Quartz Daily Brief—Asia edition—Afghanistan’s president, Hong Kong’s deadline, SoftBank/DreamWorks, homebrew tanks

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What to watch for today

A second look at Russian sanctions? Bloomberg, citing Russian newspaper Kommersant, says Europe may re-examine its current sanctions on Russia. Even if so, it seems unlikely they’ll be eased—Monday was the bloodiest day of fighting since Ukraine and Russia reached a peace deal.

Greece is still on the hook. Greece will meet with international creditors to discuss the terms of its public debt. Ten-year bonds and 30-year yields are reaching levels not seen since the start of this year.

European inflation numbers are due. Eurostat will publish numerous figures, the most important being inflation—the ECB wants to see it at 2%, but it should realistically expect only 0.3%. Growth across the continent has stalled, despite Brussels’ best efforts, leading to a collapse in confidence.

Afghanistan lets the Americans stay just a little bit longer. Ashraf Ghani, who has been president for just a few hours, will sign a deal allowing about 10,000 American troops to remain in Afghanistan after the start of the new year. On this, at least, Ghani and his bitter rival Abdullah Abdullah, who is now ”chief executive,” agree.

Out with the new, in with the old. When Microsoft launched a radically redesigned version of its operating system, Windows, the world rejected it. It’s unveiling a new version, codenamed Threshold, which aims to fix the confusing touch-based OS by rolling back many of the changes and making it more enterprise-friendly.

While you were sleeping

Hong Kong protestors got a thumbs-up from the White House. A spokesman said the US is “closely watching” the protests and “[supports] the aspirations of the Hong Kong people”. In Hong Kong, police kept a low profile during another night of protests, while the protestors set an Oct. 1 deadline for chief executive Leung Chun-ying to resign.

BMW will bring its autonomous cars to China. And it’s going to test them in two citiies, Beijing and Shanghai, in collaboration with Baidu, whose online maps will help the cars find their way. No word as to when the cars will be ready for consumers to buy, nor when they’ll even be allowed on Chinese streets.

The SoftBank-DreamWorks deal might not happen. According to The Wall Street Journal (paywall), talks between the Japanese wireless firm and the Hollywood movie studio have “cooled”, sending the latter’s stock down as much 8% in after-hours trading. Rumors of the deal only began swirling on Saturday.

Argentina got slapped down again. The US judge who ruled against the country in its dispute with foreign bondholders declared it in contempt of court (paywall) for trying to circumvent his ruling. He hasn’t set a punishment yet, though it’ll probably be small compared with the debts Argentina owes.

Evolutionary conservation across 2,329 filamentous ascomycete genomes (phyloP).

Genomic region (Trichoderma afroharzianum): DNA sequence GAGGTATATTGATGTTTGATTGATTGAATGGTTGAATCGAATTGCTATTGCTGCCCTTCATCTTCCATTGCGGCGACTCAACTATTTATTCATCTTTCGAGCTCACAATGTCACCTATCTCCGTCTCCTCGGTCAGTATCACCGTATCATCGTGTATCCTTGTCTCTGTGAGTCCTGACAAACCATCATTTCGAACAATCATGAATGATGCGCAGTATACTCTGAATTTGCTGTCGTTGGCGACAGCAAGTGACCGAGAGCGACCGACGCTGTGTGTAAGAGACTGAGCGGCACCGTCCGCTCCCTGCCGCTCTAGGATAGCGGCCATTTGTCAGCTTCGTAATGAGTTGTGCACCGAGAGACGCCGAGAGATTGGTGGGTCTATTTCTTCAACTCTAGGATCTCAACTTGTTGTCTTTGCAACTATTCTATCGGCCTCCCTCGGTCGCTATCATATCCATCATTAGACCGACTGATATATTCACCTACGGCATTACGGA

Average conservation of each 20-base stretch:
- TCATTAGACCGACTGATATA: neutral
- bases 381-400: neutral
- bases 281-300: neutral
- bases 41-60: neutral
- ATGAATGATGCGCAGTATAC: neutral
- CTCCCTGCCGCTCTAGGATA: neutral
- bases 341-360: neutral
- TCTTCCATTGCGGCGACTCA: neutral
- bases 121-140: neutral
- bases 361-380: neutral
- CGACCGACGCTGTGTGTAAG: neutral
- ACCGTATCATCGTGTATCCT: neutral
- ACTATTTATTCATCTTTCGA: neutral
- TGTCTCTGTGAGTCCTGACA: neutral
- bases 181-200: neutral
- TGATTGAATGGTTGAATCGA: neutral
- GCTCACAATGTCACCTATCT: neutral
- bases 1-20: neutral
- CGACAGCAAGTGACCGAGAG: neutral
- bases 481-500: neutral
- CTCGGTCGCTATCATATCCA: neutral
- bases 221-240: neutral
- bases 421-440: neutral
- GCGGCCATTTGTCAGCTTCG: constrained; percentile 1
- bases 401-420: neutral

Spain scuppered Catalonia’s independence bid. The country’s constitutional court agreed to hear a government case arguing that the referendum Catalonia wants to hold on Nov. 9—an echo of Scotland’s recent independence poll—would be illegal. That promises to delay any referendum for months, if not years.

Quartz obsession interlude

Gwynn Guilford on why China should leave Hong Kong alone. “Since Hong Kong is the global center for yuan trading, it is also a portal through which huge sums of liquidity flow, through both real and fake trade financing. China’s leaders don’t seem to actually understand how dependent their country’s financial system is on these ever-rising tides of liquidity coming in via Hong Kong. And they may not realize how easily a liquidity crisis could occur if, God forbid, they do decide to call in the tanks.” Read more here.

Matters of debate

Telling people to just eat better isn’t enough. The poor aren’t ignorant; they lack the time, money, and sometimes even furniture to sit down to a healthy meal.

Afghanistan’s new president has his work cut out. Among his challenges will be how Afghans take to his wife.

The Chinese make the best tourists. They love to buy expensive gifts, and it’s expected that 166 million of them will travel outside the mainland this year and spend $155 billion.

It’s Reagan’s fault that the NSA is spying on everyone. His Executive Order 12333 lets the US government snoop on any American company that has ”some relationship” with foreigners.

You should have the right to die at home. Why would anyone want to spend their last moments connected to a bunch of contraptions in a sterile hospital?

Hamas = ISIL = Iran = the Nazis. The world according to Israeli prime minister Binyamin Netanyahu.

Surprising discoveries

You could control your smartphone without touching it. And it wouldn’t even require a special sensor.

Kurdish troops are building tanks out of spare parts. They look like something straight out of Mad Max.

There’s a new world record for the marathon. 30-year-old Kenyan Dennis Kimetto ran it in two hours, two minutes, and 57 seconds, or 26 seconds faster than before.

Curry might be good for your brain. A chemical in turmeric has been found to help rats’ brains produce stem cells that play a role in repairing degeneration.

Brandishing a weapon can save you money. Bringing a firearm to Bergeron’s Restaurant in Louisiana will get you 10% off your meal.

And you thought Evian was expensive. It costs $2 billion a year to send enough water to the International Space Station to keep its six astronauts alive.

Click here for more surprising discoveries on Quartz.

Our best wishes for a productive day. Please send any news, comments, running tips, and menacing artisanal vehicles to You can follow us on Twitter here for updates throughout the day.

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